Sofia, December 5, 2014/ Independent Balkan News Agency
By Clive Leviev-Sawyer of The Sofia Globe
Bulgaria is ready to join the European Union’s Schengen visa zone, and Europeans should be aware of the country’s level of preparedness so that Bulgaria can join Schengen as soon as possible, European Commission President Jean-Claude Juncker said.
Juncker was speaking on December 4 after scheduled talks in Brussels with Bulgarian Prime Minister Boiko Borissov.
Unconfirmed reports in the Bulgarian-language media said that Bulgaria’s gradual entry to Schengen could begin in February to March 2015, with air, sea and land borders becoming part of the zone system in stages.
Borissov said that he hoped that Bulgaria’s entry to Schengen would not be linked to the co-operation and verification mechanism, the system put in place in 2007 for Bulgaria and Romania to bring the two then-new entrants to the EU up to the bloc’s justice and home affairs standards.
Driven mainly by populist domestic political considerations, some EU member states have been blocking Bulgaria’s entry to Schengen, citing inadequacies in its judiciary and law enforcement as shown in regular reports produced in accordance with the co-operation and verification mechanism.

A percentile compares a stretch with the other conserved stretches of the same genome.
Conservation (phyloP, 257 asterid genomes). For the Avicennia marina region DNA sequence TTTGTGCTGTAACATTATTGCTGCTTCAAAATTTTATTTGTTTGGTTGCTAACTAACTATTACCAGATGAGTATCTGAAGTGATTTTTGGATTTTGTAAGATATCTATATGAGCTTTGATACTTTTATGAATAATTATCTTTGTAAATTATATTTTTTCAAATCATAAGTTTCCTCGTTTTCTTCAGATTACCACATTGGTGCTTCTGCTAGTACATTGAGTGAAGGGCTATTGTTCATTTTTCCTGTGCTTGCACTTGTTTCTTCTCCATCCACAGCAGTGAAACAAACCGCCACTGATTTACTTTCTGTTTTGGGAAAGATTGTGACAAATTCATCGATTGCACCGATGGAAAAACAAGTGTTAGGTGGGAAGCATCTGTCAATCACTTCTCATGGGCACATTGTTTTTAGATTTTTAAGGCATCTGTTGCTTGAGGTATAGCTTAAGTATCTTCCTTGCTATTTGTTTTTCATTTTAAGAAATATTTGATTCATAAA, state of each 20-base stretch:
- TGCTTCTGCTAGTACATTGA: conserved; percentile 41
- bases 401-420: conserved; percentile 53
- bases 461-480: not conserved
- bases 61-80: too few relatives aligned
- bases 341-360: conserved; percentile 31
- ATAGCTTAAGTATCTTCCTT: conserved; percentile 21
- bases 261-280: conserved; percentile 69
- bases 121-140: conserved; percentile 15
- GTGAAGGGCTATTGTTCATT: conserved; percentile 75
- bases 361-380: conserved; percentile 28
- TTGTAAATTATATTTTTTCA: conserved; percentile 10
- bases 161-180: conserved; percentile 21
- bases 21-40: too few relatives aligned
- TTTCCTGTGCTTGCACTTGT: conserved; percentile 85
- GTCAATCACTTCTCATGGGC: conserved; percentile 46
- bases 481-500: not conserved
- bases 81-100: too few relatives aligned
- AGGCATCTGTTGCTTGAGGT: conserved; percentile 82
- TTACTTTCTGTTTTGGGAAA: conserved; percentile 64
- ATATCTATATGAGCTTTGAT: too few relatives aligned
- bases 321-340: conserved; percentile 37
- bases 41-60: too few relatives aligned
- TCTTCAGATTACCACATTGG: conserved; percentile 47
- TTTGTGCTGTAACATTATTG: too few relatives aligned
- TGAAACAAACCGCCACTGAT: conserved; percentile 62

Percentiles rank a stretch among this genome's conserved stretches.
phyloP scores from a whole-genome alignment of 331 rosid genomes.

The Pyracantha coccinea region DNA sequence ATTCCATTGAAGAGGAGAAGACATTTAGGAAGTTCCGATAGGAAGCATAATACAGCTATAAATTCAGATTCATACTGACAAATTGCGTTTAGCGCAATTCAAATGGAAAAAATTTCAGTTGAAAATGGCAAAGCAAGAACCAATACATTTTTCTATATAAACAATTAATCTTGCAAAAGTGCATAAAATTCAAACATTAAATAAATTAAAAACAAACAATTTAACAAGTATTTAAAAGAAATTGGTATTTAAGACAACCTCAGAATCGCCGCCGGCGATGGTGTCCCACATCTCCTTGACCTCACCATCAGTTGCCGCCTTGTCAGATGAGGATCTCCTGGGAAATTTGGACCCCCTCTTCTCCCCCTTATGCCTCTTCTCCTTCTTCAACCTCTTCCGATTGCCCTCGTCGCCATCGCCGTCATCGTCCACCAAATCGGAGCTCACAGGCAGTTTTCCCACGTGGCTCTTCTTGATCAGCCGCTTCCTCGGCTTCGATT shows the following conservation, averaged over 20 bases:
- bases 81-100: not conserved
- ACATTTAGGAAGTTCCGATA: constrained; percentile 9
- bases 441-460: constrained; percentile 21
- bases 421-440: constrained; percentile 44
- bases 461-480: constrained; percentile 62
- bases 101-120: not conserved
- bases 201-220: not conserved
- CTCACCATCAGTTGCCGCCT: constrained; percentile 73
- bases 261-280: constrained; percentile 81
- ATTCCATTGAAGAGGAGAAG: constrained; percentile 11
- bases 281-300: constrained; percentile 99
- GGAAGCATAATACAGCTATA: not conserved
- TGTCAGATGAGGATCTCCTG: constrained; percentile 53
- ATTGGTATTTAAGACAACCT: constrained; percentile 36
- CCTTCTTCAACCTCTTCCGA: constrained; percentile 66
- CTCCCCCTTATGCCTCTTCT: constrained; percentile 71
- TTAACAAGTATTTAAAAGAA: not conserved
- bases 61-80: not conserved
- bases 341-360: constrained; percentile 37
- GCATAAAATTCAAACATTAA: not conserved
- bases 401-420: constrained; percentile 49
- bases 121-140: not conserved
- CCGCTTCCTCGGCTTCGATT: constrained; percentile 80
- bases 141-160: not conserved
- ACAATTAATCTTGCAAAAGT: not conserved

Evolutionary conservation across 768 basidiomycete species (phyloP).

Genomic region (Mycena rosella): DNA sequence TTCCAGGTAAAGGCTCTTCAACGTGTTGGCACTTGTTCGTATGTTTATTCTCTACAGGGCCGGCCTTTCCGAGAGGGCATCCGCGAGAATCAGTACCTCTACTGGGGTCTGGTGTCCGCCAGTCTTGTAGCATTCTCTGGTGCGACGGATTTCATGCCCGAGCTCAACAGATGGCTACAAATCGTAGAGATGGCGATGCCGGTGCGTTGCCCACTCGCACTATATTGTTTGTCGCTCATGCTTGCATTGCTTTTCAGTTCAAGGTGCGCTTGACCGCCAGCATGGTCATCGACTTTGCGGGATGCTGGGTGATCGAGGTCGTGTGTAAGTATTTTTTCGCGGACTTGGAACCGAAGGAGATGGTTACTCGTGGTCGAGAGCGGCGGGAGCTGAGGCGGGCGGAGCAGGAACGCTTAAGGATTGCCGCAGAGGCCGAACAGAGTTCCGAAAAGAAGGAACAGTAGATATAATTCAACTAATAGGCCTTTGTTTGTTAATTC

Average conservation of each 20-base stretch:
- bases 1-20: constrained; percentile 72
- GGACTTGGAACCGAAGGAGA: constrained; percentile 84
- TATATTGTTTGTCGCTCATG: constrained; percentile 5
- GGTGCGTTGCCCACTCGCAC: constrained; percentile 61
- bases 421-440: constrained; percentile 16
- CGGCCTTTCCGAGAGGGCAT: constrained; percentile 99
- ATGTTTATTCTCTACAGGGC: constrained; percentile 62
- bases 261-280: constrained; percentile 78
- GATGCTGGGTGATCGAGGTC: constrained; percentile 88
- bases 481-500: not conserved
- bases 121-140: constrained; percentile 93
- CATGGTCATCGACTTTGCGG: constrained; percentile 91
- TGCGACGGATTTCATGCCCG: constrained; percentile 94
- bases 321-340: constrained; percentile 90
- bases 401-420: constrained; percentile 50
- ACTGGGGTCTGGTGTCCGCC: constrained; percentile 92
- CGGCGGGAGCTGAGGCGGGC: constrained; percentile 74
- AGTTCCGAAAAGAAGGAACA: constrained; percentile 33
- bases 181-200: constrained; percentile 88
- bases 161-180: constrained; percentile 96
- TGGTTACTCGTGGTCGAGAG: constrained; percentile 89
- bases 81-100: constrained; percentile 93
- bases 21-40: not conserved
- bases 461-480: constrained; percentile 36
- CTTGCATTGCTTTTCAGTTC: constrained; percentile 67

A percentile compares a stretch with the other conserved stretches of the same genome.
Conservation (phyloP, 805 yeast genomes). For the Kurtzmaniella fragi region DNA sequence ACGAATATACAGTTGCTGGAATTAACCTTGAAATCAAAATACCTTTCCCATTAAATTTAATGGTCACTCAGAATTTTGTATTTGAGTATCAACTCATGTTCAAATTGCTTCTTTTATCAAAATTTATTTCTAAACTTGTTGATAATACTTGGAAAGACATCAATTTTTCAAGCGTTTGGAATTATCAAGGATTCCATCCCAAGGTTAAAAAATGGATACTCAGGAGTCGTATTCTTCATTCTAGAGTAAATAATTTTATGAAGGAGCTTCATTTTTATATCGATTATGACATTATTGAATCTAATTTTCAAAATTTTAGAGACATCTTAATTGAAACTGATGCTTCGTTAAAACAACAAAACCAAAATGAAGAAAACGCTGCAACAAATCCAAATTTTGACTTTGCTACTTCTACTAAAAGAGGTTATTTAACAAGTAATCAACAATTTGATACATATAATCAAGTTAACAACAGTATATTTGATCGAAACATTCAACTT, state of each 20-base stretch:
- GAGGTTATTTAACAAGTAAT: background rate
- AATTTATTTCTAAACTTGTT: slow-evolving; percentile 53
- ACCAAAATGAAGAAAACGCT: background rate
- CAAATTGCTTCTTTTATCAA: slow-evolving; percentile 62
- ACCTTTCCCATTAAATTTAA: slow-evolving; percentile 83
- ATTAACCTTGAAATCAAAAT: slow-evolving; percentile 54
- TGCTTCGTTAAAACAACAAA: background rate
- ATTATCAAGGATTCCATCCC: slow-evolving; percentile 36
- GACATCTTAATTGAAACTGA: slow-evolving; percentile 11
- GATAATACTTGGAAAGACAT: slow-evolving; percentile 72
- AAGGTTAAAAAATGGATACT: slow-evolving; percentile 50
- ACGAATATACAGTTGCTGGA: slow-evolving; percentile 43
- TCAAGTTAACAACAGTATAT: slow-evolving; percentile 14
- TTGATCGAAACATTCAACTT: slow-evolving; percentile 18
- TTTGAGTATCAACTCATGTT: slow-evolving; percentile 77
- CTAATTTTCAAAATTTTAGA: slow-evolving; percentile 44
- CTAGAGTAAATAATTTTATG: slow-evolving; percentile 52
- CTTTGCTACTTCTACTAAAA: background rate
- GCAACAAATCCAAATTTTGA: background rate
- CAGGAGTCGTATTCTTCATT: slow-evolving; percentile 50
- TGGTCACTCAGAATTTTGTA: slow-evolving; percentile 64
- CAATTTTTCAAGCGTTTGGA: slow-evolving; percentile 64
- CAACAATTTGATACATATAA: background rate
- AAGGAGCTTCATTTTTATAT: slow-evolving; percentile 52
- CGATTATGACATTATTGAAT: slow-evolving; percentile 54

A succession of governments have insisted in recent years that Bulgaria meets the technical criteria for Schengen membership. It already has been integrated in the Schengen Information System, a database that shares information about people who should not be admitted to the zone or who should be taken into custody in connection with criminal investigations.
Deputy Prime Minister in charge of European affairs Meglena Kouneva told reporters on December 4 that Bulgaria had received “great support” from European Council President Donald Tusk for Bulgaria’s entry into Schengen.
Kouneva said that Bulgaria had “passed a real stress test” in dealing with migratory pressure on its borders. This was a reference to the significant increase, beginning in 2013, of refugees entering Bulgaria from the Middle East and North Africa, mainly as a result of the crisis in Syria.
She said that European partners saw that Bulgaria had passed this stress test.
“We expect in the coming months to have positive news for Bulgaria, about the gradual elimination of borders (with Schengen), first air and sea, and later land borders,” Kouneva said.
Schengen also is expected to be on the agenda when a Bulgarian government delegation holds talks on December 5 with Frans Timmermans, vice-president of the European Commission.